As an aside, I also think you underestimate just how little support the far left has in the United States.
I don't expect most Americans to have a familiarity with The Communist Manifesto. However, if we were to take a poll with regard to, say, the strength of unions, the availability of health care, their opinions about war, whether civilian deaths are acceptable, or whether social programs should be on the table, and so on, I think one would be surprised with the overlap between the views of someone like myself and the general public.


There was a period under Bush when the pro-war sentiment, among both the right and the left, probably had not been as strong as since WWII.
I would argue that this is a product of the dichotomous political system. Bush advocated war, the democrats acquiesced and the boundaries of acceptable discourse were therefore set.


I don't mean to deny that electoral politics can undermine social movements or mobilization at times, but your initial post suggested that its very function necessarily results in the de-mobilization of all such movements, which is simply not true--otherwise no social movements would ever occur, as they would all be de-mobilized every two years.
Those which thrived are those who saw the movement as outside of the electoral politics. There is a reason that the anti-war movement failed, while the immigrants rights movement fundamentally changed the debate: one was wedded to the electoral system, the other was outside of that realm and forced both to concede.

I don't have a genuine disagreement here, but I would add that, while it may be helpful to take the time to explain to someone why you're, for instance, not voting, it's unlikely to change the general view people have that to not vote stems from political apathy. That is, they will place you, the principled non-voter, into a special mental category, while the vast majority of other non-voters will be kept in their original category in which they are ascribed the trait of political apathy.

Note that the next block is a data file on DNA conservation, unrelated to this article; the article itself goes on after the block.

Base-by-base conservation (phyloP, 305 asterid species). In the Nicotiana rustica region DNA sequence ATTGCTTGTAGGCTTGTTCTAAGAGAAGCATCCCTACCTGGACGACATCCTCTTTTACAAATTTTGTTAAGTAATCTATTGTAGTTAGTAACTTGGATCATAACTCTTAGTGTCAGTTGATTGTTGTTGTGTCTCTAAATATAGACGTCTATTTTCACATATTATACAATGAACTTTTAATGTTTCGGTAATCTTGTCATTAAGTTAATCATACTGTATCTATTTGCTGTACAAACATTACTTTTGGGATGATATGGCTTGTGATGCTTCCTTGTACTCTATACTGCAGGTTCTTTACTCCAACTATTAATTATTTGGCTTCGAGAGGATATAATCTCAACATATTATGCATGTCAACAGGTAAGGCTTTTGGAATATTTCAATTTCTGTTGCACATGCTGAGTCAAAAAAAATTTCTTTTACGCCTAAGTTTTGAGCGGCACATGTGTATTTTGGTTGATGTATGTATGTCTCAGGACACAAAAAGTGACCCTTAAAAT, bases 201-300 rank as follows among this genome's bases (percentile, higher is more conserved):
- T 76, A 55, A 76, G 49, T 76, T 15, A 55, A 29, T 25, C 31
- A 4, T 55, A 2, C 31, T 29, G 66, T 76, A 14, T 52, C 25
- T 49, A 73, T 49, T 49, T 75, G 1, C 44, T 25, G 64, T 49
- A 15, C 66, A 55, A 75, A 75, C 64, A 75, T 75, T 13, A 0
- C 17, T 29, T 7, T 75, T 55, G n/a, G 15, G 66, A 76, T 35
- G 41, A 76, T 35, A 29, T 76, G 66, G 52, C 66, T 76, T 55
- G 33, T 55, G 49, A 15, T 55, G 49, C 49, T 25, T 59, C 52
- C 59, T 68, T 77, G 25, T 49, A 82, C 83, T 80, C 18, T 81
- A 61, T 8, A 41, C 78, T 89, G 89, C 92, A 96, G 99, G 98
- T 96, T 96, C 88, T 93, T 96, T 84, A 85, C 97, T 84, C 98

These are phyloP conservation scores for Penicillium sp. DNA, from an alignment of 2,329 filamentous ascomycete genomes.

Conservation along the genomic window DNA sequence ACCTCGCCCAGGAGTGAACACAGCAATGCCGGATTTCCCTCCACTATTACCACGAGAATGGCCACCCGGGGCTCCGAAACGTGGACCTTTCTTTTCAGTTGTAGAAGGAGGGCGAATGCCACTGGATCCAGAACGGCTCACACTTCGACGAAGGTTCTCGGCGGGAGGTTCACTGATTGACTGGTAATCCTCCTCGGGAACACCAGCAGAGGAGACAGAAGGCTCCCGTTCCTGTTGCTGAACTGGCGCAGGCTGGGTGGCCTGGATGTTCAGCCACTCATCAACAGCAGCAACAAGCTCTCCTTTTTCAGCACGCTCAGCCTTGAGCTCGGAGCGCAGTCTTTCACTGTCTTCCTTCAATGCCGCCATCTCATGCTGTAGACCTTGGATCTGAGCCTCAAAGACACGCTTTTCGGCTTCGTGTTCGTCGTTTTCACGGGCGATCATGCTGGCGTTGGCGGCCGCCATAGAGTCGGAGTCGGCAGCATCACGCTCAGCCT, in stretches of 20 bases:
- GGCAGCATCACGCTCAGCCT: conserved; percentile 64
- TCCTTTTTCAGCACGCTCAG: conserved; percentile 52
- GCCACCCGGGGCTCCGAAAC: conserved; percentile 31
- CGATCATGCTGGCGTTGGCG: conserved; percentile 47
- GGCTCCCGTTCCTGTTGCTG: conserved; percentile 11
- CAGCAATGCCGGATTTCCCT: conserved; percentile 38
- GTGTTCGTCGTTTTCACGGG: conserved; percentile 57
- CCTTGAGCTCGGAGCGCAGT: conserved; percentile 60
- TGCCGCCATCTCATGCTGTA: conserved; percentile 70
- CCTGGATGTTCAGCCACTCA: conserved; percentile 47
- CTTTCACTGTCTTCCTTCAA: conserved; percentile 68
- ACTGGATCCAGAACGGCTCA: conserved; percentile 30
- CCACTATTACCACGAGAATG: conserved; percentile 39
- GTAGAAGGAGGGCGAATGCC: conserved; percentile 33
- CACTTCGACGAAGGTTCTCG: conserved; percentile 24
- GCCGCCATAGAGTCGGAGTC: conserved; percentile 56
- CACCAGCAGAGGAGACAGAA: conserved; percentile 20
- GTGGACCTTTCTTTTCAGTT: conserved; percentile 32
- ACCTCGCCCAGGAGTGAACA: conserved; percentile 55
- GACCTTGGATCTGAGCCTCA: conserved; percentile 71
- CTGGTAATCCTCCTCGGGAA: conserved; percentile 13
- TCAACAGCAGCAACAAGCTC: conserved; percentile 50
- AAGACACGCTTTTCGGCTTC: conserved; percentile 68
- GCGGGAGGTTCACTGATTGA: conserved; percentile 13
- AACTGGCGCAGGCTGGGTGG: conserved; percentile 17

And I think we need to examine why people do not vote. I would say it is because the system has become ossified and like myself and others, they do not see a genuine pathway to make their lives better.
02:16 AM on 11/13/12 
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bung
Peel slowly and see
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Minneapolis, MN
Male - 26 Years Old
The pro-war sentiment is a little unfair of a comparison since this was the biggest attack on american soil in history and everyone was rallying behind the nation.

And I think the point is that with Bush at least the left knew that they had to fight. With Obama they assume he has similar interest but he often caves or even proposes legislation that cuts social safety nets and intrudes on civil and human rights. Meanwhile the left can place the blame on the right without fighting where responsibility lies, in part at least.

Of course it's unfair, but it instantly refutes the idea that the left were somehow "bitterly fighting" against war and now they’re supporting or ignoring it or something because Obama took office. And I understood what he was saying, which is why I took the point to its logical conclusion.